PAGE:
This four-bedroom home offers versatile accommodation with annexe potential; features include a hot tub, sauna and Norwegian BBQ hut.
Well-located for schools, colleges and the town centre, this contemporary thatched cottage offers flexible living space with six bedrooms.
Built in 1907, this four-bedroom Edwardian period home has been refurbished by the current owners, retaining many original period features.
Surrounded by landscaped gardens, this five-bedroom home offers living space across three floors.
This lovely country home in Burnham Market is currently run as a popular holiday cottage, with five en suite bedrooms and colourful gardens.
This three-bedroom 17th-century former village bakery is just a few miles from the East Sussex coast.
Set on a landscaped plot, this light and airy four-bedroom home comes with a log burner in the lounge, a fitted kitchen and an open-plan ground-floor layout.
Set sail for this four-bedroom farmhouse in Cowes. With five acres of land and an indoor pool, this home oozes character. There is even potential to let a one-bedroom annexe.
Built on a former chapel site, this impressive four-bedroom home boasts balconies, stunning views and contemporary modern living.
This three-bedroom house is situated in a quiet mews and set over three floors. Features include glazed staircases and high ceilings.
A period townhouse set over four floors, this five-bedroom home was built in the 18th Century and retains many original features.
With five bedrooms, this spacious home offers beautiful gardens and modern interiors - set within the popular market town of Bingley.
A few miles from the seaside at Perranporth, this four-bedroom farmhouse sits amongst nine acres of idyllic grounds - including a lake and two barns used as holiday lets.
In the pretty market town of Bungay, this grade II-listed Mill House is arranged over four floors, offering four bedrooms and three reception areas.
This first-floor flat comes with two bedrooms, an impressive open-plan reception room and two lovely roof terraces.
This five-bedroom home comes with a range of outbuildings including a large barn which could be converted into a self-contained granny-flat or rental.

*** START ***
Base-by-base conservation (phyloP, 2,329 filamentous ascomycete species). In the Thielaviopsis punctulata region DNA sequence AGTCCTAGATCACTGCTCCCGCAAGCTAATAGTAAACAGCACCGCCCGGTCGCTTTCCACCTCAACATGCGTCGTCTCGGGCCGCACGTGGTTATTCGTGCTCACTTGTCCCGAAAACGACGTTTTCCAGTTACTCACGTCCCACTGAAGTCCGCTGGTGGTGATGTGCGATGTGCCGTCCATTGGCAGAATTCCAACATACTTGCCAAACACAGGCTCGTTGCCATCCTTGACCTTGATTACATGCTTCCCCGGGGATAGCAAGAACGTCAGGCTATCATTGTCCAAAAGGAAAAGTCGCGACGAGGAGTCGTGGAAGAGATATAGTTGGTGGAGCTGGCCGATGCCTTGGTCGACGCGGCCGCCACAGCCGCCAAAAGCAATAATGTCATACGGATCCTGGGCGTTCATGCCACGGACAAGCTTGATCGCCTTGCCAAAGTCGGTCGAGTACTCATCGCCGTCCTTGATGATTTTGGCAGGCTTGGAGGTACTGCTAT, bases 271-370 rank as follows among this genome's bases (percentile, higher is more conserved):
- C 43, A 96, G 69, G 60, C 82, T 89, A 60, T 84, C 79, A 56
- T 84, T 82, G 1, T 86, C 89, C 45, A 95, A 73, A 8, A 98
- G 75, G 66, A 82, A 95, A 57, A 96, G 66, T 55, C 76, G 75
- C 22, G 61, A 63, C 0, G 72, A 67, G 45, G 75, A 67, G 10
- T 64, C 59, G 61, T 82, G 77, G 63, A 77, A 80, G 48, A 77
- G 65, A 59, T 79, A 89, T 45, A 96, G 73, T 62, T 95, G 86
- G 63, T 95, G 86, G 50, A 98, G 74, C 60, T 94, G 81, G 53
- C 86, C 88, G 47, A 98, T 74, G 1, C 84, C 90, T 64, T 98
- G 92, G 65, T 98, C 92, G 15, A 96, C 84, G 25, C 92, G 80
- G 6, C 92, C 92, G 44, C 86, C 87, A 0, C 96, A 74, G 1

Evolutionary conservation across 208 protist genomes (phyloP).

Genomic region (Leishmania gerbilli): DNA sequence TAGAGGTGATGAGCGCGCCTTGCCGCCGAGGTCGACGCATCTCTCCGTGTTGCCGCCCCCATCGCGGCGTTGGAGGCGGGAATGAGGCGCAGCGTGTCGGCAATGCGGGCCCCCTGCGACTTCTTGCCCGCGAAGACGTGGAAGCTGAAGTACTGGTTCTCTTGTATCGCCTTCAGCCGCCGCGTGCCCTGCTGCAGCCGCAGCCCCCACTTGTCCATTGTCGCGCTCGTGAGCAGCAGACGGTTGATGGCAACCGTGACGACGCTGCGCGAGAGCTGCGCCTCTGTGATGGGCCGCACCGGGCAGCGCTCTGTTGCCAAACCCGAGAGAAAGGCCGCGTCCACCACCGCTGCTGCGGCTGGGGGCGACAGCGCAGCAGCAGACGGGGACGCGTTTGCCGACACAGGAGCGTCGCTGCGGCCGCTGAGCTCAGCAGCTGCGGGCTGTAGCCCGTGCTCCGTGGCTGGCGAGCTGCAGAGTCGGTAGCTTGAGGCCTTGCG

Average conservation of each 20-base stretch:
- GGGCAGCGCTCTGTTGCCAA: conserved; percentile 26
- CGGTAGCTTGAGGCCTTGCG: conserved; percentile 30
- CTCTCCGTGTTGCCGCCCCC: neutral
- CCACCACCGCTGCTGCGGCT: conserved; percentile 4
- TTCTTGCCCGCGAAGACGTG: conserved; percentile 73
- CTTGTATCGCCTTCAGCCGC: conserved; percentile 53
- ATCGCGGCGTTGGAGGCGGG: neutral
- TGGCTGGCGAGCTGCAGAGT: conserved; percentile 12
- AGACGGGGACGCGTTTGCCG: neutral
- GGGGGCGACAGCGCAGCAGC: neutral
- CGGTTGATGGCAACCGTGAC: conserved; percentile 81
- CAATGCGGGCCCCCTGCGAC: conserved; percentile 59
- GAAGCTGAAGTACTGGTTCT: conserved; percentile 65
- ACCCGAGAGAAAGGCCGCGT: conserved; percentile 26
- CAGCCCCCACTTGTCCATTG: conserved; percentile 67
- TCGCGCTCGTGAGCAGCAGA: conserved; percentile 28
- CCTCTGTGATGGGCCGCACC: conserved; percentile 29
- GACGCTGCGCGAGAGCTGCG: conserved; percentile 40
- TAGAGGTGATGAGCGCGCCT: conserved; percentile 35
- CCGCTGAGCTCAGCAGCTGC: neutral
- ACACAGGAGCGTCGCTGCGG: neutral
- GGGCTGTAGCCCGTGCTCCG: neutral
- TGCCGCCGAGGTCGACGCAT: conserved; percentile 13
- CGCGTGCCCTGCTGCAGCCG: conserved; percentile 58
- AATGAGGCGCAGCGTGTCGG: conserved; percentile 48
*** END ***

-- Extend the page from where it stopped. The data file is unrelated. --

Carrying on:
Moored at Taggs Island and reached via a pretty garden, this two-bedroom houseboat has a vaulted reception room and skylit garden studio - currently a beauty salon.
On the edge of the city, this six-bedroom home comes with an outdoor swimming pool and a large garage block that has annexe potential.
A contemporary house spread over three storeys, this three-bedroom detached home has large sliding doors that open out to the River Quaggy.
Moored in Chelsea's Cheyne Walk, this houseboat offers two double bedrooms and a teak deck that's ideal for al-fresco dining.
This former village bakery, dating back to the 17th century, is now a three-bedroom detached home just a few miles from the East Sussex coast.
On the picturesque Isle of Man, this four-bedroom character home has a ground-floor shop that's currently run as a newsagents and a flat that would make an ideal holiday let.
In a new collection of flats, this first-floor two-bedroom apartment offers ample entertaining space and a prime view of Furze Green from a private balcony.
This three-bedroom stone-built cottage currently trades as the village store with a restaurant in the annexe and family accommodation on the upper floors.
Previously two semi-detached properties, this five-bedroom home is spread over three floors with a large breakfast kitchen, orangery, office and gym on the second floor.
This five-bedroom home enjoys countryside views over the Blyth estuary to Southwold, offering flexible living space with a ground-floor annexe - ideal for use as a holiday let.
Close to the market town of Eye, this four-bedroom detached home offers a double-height living room which takes the place of the original, 19th-century, chapel nave.
Dating back to the 19th century, this four-bedroom home needs modernising. Spanning three storeys, the red-brick house has a fireplace, a small terrace and a cellar.
Just outside of Cambridge, this single-storey home offers three double bedrooms, a living room with vaulted timber ceiling and ladder steps that lead to a mezzanine study area.
This six-bedroom Georgian home is on three floors with open fireplaces, a two oven Aga, an annexe, and cottage gardens with outbuildings and a car barn.
A former coach house, Glebe Farm Stable is now a three-bedroom cottage with a double car barn, an attached office, kennels and an outbuilding that's currently used as a gym.
Located beside an impressive Victorian viaduct, this four-bedroom home has an open-plan living area that is glazed on two sides, with skylights and high ceilings.
A former furniture workshop, this three-bedroom home has high ceilings and painted brick walls, in a village setting only fifteen miles from the coast.
This five-bedroom stone townhouse features a pine staircase and an Inglenuk fireplace, double doors from the lounge give access to an enclosed courtyard.
This five-bedroom, detached home blends traditional and modern design; the sleek kitchen features a gas hob and oven set within an exposed chimney breast.
Capitalise on the fabulous views of Trevone Bay by taking two homes and creating one spacious boutique B&B. Just a cliff-top walk from Padstow.
Surrounded by woodland, this five-bedroom manor house has plenty of outdoor storage space in the form of three converted loose boxes, two smaller outhouses and a woodstore.
This six-bedroom home is set amongst three acres of grounds. Currently a large family home, Clift Hill has potential to make a B&B or countryside retreat, subject to change of use permissions.
This Grade II-listed three-bedroom home is situated on a private road, just a short walk from the sandy beaches of Frinton-on-Sea.